Although 3 major classes of systemic antifungal agents are clinically available, each is characterized by important limitations. Azole antifungals, although usually well-tolerated, are limited by resistance within Candida albicans biofilms and in several important non-albicans Candida species. Amphotericin, including lipid-formulations, while broadly effective against many fungal pathogens, is associated with substantial toxicities. The echinocandins, while highly effective against most Candida species, can be ineffective in the presence of point mutations in the FKS1 gene which encodes the glucan synthase drug target. We propose a high throughput screening project to use small molecule libraries to probe a key membrane protein, the ABC transporter Cdr1p, which is associated with antifungal drug resistance in the model opportunistic fungal pathogen C. albicans and other Candida species. CDR1, which encodes an ABC-type efflux pump, is overexpressed in C. albicans laboratory and clinical isolates that are phenotypically resistant to fluconazole and other azole antifungal drugs. Furthermore, the level of CDR1 expression correlates with the degree of azole resistance. Genetic deletion of CDR1 leads to increased susceptibility to azoles. Cdr1p thus represents a potential drug target, which if inhibited, should lead to reduced resistance to azole antifungal drugs. To identify specific inhibitors of Cdr1p expression, we propose a cell-based high throughput, flow cytometry assay to screen a selected set of commercially available compound libraries and the Torrey Pines Institute Molecular Library to identify small molecules which modify expression of Cdr1p. This screen should identify inhibitors of Cdr1p expression, which is a novel approach to Cdr1p inhibition. We therefore used azole-resistant clinical isolates that overexpress CDR1 to construct strains bearing C- terminal GFP tags. We will screen these C. albicans strains bearing intrinsically over-expressed CDR1-GFP in a high-throughput format, as these strains are highly amenable to fluorescence-based flow cytometric analysis. Changes in fluorescence, either inhibition or increased expression, will imply modulation of the drug target. Utilizing an institutional CTSC pilot grant, we have already successfully screened these strains using this high- throughput assay against the SPECTRUM compound library (see Preliminary Studies). After identification of initial hits and confirmation of fluorescence modulation using dose-response curves, these hits will be analyzed in secondary and tertiary assays for specific (i) Cdr1p expression and transporter activity, (ii) antifungal activity in combination with fluconazole, and (iii) effects on virulence. The most promising lead compounds will be studied for structure-activity relationships and lead optimization using medicinal chemistry for maximal therapeutic activity, followed by testing in a murine treatment model in vivo.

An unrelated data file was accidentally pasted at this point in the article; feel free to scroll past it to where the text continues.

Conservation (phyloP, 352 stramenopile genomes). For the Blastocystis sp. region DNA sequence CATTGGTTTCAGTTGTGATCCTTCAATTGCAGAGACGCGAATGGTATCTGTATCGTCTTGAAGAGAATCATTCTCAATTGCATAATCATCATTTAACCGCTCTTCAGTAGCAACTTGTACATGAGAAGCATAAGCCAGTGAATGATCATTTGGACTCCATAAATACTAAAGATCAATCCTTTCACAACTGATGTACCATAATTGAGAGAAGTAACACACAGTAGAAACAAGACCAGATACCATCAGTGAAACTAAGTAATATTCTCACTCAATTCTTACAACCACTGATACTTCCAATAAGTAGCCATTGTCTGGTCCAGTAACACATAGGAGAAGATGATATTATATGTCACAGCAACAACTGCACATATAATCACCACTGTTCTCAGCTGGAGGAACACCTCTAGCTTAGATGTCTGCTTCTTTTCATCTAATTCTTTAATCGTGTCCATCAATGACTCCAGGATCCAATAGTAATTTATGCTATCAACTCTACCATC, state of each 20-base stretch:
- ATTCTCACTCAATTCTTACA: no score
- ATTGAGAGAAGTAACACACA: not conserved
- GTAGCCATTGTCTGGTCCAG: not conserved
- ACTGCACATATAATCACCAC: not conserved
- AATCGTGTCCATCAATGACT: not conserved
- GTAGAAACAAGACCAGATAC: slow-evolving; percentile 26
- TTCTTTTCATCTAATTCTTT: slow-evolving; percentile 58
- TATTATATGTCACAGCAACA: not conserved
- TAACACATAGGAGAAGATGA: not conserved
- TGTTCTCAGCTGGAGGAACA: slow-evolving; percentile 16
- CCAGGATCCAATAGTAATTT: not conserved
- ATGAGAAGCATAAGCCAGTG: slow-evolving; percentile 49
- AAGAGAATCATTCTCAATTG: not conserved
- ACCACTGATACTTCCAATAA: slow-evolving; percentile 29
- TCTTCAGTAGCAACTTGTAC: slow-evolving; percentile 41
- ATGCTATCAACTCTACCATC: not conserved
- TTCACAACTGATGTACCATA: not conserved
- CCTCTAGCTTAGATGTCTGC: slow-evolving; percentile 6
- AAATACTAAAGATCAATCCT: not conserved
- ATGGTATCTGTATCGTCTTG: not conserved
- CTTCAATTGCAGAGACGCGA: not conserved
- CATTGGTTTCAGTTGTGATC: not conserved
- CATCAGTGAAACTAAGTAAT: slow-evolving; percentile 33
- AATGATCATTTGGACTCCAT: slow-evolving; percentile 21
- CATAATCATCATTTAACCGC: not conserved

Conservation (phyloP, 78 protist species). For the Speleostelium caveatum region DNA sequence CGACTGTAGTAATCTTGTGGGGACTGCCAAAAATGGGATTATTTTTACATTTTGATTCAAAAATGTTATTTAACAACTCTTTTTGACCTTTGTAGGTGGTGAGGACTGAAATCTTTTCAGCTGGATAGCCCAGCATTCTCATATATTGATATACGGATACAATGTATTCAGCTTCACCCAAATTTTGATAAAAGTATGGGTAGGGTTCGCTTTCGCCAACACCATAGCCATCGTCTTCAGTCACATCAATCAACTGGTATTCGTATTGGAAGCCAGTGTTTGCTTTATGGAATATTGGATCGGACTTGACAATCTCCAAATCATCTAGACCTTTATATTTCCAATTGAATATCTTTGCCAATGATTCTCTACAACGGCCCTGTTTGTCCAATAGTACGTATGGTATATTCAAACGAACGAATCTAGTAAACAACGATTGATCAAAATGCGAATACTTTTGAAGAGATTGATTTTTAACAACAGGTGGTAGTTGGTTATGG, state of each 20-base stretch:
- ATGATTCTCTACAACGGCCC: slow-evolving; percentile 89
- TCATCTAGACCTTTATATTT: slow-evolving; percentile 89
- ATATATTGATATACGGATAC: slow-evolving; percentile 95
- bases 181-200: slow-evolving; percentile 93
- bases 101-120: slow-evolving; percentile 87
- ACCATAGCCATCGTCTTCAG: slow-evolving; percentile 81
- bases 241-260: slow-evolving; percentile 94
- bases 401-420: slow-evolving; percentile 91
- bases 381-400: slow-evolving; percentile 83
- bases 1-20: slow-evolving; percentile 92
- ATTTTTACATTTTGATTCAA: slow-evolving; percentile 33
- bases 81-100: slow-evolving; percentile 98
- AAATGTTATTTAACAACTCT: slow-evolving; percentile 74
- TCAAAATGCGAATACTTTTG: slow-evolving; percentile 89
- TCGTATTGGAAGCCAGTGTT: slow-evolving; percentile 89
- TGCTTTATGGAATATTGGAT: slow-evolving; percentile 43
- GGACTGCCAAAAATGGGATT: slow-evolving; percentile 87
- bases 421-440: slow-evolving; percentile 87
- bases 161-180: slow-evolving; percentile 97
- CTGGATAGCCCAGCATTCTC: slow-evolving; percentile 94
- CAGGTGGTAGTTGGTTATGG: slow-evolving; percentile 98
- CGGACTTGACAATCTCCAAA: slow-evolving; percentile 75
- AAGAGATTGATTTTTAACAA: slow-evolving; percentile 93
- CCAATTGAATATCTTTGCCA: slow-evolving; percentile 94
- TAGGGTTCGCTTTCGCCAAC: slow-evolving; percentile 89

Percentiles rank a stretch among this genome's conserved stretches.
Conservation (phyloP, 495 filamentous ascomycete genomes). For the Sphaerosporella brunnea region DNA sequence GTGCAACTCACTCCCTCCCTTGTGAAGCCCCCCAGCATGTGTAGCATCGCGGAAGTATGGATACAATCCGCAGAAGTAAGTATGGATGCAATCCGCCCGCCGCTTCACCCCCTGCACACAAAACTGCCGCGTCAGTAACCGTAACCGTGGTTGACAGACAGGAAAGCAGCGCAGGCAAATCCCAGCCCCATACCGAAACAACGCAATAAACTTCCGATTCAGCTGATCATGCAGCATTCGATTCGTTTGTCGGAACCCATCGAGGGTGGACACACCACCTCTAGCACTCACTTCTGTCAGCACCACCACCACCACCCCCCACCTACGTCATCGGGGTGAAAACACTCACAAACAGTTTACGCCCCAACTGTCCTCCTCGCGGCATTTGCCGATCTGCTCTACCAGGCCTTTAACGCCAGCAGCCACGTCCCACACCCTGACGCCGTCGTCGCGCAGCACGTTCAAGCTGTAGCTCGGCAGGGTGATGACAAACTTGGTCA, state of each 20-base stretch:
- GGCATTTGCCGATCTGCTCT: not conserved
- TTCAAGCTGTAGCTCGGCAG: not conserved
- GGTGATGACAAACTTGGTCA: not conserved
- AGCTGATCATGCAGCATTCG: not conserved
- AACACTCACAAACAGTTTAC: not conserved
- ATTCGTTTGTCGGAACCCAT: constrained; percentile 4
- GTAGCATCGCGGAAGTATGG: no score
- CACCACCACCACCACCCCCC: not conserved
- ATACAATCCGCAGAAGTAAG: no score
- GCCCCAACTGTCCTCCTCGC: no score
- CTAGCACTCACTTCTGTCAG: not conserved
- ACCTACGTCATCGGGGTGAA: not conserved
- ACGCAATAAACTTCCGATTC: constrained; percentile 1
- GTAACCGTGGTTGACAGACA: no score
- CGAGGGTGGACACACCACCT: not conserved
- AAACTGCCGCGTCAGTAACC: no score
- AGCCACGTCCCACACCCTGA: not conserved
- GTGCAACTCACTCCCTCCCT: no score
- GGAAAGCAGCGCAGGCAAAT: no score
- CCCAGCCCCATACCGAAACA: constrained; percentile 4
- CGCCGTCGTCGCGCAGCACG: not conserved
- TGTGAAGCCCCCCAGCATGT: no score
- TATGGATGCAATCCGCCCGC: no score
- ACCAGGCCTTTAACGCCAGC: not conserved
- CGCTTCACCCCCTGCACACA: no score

We propose a high throughput screening project using small molecule libraries to probe the antifungal drug resistance-related azole transporter Cdr1p in the model fungal pathogen Candida albicans. The project exploits azole-resistant C. albicans strains bearing GFP-tags of CDR1 to evaluate the response to small molecule drugs in a high-throughput, flow cytometry system. Inhibitors of Cdr1p expression identified from this campaign are expected to reduce azole resistance and we propose that they can be used in combination therapy to combat azole-resistance.